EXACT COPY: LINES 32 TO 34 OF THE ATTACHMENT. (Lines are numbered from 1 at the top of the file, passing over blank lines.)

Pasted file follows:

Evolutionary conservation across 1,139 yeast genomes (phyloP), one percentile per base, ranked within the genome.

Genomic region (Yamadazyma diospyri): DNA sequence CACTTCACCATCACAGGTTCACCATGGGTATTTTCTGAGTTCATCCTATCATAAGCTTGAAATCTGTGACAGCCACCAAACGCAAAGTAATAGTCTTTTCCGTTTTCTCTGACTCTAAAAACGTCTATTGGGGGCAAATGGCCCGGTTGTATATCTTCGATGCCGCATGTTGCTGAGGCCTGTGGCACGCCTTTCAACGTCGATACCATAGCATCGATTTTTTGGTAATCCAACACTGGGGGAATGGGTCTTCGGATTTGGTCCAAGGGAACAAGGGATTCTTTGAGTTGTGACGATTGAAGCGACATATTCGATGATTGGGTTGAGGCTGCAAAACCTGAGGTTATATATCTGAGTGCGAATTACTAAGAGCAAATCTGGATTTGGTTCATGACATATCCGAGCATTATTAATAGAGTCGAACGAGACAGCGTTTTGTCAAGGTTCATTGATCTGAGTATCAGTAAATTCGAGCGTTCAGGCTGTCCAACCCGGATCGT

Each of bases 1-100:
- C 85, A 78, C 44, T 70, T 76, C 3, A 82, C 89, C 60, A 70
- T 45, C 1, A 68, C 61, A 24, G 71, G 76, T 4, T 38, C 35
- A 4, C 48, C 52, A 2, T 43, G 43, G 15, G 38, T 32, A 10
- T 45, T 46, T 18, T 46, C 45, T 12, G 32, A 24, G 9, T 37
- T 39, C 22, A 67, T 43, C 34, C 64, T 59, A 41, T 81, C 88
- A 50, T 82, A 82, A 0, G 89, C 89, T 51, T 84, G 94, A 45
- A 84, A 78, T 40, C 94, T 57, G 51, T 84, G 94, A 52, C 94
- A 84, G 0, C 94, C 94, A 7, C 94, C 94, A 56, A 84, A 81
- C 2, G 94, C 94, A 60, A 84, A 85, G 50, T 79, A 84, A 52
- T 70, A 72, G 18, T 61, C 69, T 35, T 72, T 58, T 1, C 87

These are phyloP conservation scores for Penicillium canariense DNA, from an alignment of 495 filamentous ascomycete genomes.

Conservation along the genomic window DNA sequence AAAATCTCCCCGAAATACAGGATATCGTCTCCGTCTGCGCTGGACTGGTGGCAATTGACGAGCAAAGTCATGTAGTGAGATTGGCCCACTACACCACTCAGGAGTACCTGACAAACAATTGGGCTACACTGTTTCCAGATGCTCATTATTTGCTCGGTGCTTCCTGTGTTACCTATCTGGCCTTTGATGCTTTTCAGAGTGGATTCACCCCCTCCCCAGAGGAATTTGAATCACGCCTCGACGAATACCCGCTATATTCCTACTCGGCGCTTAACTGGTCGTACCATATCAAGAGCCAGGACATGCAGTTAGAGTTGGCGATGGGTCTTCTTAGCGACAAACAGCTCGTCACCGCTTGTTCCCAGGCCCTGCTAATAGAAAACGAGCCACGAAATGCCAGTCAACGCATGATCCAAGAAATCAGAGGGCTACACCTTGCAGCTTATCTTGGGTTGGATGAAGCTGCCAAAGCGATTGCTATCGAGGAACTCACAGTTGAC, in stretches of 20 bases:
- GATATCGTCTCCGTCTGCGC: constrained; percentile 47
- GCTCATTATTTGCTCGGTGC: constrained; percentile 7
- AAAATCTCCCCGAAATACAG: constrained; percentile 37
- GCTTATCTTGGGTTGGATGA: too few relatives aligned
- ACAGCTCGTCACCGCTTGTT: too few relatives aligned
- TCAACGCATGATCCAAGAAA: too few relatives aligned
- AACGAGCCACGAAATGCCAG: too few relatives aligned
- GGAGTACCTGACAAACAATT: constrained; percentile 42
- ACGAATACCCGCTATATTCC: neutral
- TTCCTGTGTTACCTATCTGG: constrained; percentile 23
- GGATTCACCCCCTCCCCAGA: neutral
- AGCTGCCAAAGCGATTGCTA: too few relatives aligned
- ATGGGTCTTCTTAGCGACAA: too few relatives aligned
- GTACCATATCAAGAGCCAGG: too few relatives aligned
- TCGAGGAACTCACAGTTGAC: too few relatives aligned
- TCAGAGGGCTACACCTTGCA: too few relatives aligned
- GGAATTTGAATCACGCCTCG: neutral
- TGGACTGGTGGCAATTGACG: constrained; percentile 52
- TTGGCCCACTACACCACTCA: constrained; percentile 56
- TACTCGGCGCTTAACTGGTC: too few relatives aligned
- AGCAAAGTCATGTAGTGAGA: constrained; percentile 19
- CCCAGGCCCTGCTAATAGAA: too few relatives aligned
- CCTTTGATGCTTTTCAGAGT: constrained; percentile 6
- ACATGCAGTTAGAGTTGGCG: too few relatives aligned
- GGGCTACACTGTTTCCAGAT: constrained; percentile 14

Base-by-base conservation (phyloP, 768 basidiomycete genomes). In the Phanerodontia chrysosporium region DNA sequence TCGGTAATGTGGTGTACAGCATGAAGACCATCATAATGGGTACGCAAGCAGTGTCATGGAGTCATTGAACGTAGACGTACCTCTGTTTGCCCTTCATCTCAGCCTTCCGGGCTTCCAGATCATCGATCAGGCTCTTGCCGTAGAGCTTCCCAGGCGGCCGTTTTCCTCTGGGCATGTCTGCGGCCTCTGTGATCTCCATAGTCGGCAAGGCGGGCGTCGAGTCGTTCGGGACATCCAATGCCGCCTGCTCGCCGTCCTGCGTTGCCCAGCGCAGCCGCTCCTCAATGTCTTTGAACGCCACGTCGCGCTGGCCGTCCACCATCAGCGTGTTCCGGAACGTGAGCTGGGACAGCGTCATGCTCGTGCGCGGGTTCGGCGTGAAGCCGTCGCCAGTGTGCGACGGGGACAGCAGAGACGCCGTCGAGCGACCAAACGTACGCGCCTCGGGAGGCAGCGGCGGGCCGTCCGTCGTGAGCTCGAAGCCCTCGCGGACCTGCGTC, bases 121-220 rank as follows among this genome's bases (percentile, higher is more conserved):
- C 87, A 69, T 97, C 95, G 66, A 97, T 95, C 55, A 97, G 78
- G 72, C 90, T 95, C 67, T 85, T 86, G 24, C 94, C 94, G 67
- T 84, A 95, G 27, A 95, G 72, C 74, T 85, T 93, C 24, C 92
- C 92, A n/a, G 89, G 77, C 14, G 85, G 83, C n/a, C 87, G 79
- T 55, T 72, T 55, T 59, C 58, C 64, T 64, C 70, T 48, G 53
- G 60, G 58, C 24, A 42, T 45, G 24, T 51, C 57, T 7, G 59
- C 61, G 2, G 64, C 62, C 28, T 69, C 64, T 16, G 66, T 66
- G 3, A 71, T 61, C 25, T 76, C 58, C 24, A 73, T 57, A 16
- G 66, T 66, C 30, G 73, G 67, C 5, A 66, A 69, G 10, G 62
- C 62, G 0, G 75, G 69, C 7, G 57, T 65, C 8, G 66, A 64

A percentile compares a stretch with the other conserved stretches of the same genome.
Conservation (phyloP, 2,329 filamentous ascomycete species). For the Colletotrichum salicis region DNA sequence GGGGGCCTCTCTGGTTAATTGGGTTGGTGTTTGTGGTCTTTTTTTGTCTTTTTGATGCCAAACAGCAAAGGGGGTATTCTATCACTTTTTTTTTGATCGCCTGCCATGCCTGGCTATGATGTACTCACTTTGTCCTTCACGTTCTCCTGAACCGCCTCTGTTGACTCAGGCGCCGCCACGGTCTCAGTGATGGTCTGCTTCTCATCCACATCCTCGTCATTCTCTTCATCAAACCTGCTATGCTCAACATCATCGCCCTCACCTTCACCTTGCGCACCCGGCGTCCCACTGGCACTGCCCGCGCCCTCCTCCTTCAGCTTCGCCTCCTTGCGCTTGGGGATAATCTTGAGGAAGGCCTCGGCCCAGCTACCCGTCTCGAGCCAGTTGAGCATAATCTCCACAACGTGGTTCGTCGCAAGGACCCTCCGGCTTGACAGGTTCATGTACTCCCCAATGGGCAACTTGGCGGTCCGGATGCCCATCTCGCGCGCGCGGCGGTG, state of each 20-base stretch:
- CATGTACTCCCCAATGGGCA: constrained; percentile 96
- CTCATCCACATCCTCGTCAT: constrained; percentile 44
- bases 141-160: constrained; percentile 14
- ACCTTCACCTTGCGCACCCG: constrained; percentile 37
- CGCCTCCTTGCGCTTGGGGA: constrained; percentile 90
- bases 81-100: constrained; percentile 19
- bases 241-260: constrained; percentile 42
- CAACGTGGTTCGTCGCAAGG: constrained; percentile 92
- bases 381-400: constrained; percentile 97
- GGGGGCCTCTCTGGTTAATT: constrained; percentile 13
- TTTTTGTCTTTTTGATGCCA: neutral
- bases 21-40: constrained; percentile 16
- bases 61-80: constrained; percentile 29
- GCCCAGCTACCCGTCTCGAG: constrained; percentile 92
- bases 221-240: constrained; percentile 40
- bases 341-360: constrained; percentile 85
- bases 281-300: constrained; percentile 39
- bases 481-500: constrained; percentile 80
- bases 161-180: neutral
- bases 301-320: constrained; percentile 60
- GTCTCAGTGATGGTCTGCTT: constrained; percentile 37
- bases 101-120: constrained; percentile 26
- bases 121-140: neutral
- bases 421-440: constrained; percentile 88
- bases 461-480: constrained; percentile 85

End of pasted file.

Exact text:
- GGAATTTGAATCACGCCTCG: neutral
- TGGACTGGTGGCAATTGACG: constrained; percentile 52
- TTGGCCCACTACACCACTCA: constrained; percentile 56